Sunday, September 19, 2010


As you may have seen, there are a few links added to the top-right corner on this blog page. Somebody suggested to add some project summaries and well, I think he was right. I was struggling what to tell and what not to tell about the story and gameplay elements, so I tried to outline the game, without spoiling too much. Nevertheless, you can find some details about the game itself that you may not have found between all the weekly yapyap.

There is also a "Movies !" section, without any movies. However, there is a list with remaining points that need to be done. If you ever get impatient, you could check the list to follow the progress. As you can see, I needed to model a fuse box, the end-section of the hallways I made earlier, storing animated sprites, and improving some camera work. When running, the player would actually pass the camera. Since there is this so called "body awareness", I would see my own eyeballs in front of the camera. That may happen when Chewbacca flies with the speed of light in its reversal, but here it occur. Turns out the camera matrix was always 1 cycle behind. Doh.

Then there is also that “Uncle Sam needs you” section in the top right corner. First I planned to finish that movie before asking any help, but since I was writing anyway, I added that too. I’m not in a hurry to assemble a huge team of programmers and artists to make a big commercial game, but one or two artists to help with a second demo movie are surely welcome.

When the first movie is finished, probably somewhere at the end of this year, I’ll have to plot the next targets. Improving ambient lighting, and real enemies with AI are two main goals. But also creating a second demo movie is one of those things to do. See, you are looking mostly at programmer art right now. It isn’t that bad, but it doesn’t really represent my actual ideas for this game either. It can be done a lot better, so the magic wand of an artist is what this project really needs sooner or later. So if you know somebody with talent and too much free time, you could send him or her that link. Who knows.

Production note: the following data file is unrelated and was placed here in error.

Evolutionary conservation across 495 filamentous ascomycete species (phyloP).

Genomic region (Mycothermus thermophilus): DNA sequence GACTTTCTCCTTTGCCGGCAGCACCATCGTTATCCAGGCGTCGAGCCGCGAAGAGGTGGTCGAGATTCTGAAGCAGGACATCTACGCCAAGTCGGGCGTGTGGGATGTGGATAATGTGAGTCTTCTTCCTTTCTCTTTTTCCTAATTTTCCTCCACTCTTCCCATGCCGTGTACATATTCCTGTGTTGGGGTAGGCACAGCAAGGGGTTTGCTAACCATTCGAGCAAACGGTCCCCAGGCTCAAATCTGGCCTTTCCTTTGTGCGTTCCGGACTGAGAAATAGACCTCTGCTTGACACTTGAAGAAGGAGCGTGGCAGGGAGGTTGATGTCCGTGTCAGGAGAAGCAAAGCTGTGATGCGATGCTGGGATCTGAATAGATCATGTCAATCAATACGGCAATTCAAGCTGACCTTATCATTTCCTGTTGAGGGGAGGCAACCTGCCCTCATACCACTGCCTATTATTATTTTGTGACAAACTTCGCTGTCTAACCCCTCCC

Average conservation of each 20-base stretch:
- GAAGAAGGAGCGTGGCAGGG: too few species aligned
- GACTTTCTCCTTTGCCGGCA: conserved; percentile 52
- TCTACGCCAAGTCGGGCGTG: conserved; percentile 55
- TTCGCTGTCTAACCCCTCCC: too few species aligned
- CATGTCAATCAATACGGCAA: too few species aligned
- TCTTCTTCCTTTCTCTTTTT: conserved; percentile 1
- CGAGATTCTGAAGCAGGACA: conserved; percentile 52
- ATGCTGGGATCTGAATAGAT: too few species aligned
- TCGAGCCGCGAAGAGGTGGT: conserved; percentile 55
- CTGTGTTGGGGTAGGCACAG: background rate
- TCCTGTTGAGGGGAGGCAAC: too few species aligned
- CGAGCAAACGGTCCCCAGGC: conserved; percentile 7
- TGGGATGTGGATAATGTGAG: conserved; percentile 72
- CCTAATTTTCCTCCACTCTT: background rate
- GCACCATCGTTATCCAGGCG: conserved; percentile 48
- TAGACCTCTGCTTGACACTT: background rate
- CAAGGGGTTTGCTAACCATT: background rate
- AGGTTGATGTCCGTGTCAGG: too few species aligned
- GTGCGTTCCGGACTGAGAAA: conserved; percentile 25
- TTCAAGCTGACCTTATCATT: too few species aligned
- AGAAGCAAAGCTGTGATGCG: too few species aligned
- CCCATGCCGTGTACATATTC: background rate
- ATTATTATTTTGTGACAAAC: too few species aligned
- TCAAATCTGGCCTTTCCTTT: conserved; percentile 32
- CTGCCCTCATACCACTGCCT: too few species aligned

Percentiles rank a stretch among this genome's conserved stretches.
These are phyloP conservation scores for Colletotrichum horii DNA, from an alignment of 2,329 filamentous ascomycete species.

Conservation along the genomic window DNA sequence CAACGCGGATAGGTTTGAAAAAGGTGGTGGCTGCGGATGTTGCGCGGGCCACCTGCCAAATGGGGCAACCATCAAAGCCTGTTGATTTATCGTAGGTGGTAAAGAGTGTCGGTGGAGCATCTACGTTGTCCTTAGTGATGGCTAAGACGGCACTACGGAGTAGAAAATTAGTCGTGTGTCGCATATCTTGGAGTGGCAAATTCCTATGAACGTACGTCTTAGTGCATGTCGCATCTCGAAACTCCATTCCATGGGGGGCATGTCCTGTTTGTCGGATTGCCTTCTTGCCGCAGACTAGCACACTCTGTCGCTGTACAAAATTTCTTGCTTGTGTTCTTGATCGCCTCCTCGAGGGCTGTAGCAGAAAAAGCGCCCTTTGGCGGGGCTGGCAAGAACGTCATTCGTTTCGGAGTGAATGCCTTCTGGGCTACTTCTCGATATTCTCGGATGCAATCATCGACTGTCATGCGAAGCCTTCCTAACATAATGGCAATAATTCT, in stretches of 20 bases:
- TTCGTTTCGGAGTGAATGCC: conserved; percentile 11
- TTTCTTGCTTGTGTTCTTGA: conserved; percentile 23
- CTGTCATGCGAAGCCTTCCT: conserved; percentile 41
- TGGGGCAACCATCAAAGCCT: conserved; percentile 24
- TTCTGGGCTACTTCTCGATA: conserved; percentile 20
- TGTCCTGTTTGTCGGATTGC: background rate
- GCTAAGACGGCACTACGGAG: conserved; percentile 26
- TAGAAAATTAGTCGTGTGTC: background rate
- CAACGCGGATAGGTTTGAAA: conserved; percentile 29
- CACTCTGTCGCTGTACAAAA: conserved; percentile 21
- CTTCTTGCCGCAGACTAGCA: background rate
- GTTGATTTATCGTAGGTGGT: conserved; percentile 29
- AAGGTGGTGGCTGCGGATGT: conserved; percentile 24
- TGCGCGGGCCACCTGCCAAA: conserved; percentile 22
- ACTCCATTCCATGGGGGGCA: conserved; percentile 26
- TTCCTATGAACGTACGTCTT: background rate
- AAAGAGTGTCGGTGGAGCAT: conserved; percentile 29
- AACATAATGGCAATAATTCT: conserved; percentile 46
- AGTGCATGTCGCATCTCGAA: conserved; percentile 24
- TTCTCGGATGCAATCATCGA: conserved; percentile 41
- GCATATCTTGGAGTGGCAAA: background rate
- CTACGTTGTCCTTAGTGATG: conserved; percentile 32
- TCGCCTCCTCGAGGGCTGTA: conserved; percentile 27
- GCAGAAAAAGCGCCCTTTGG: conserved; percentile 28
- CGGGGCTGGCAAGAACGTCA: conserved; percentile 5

Anything else to report? Not really. Spend most of the time modeling and fixing(finding) the camera bug. The apartment and spooky corridor sectors are all connected now, so you can walk from A to B without needing teleporters. For the info, the map is divided into small pieces; “sectors”. A hallway or chamber would be a typical example of a sector. Each sector contains portals, the openings(doors, windows, …) that show connected neighbor sectors.

While walking around, the surrounding sectors will be loaded at a certain level of detail. Distant sectors will have a simple mesh and possibly simplified materials without all the fancy shader effects. Close sectors on the other hand are fully loaded with all the details. All the loading and dumping of sectors that were left behind, happens in a background process to prevent the game getting halted by the loading times. In short, pretty much how free roaming games like GTA work.

It did take me a few billion frustrating hours to remove the bugs caused by multithreading madness though. If you have no idea what I’m talking about… If you have a Dual- or Quadcore processor, you basically have 2 or 4 CPU's that can process tasks at the same time. But you'll have to tell your program how. Multi-Threading means you make another separate "thread" that runs a part of the program. For example, thread A does rendering, thread B physics, thread C sound and game logic, and thread D loads the sectors. The OS and CPU internals will cleverly throw tasks towards the processor(s) to make things run parallel. Sounds easy, but it isn't.

Ever worked as a team, or better said, NOT as a team? You bought a can of red paint. Bob didn't know that, so he bought the same can as well. You started to paint that wall, but crippled Joe walks in the way all the time. When you have a break, Jimmy decides to continue your work, but forgets to lacquer the wall first. The boss promised the client that his house will be finished yesterday, but the work isn’t even half done… If you want to work as a team, you'll need to communicate, make appointments and eventually clearly divide the work into separate tasks.

The problem with MT(Multithreading) is that you can't simply read/write variables. If process A reads while B writes on the same value, you'll read something terrible. If both A and B write at the same time, the value is messed up. Bob and Jim can't paint at the same place either, you'll have to pause either A or B. But having lots of pauses is not exactly the idea of MT. Your boss didn't hire 10 men to work in turns either.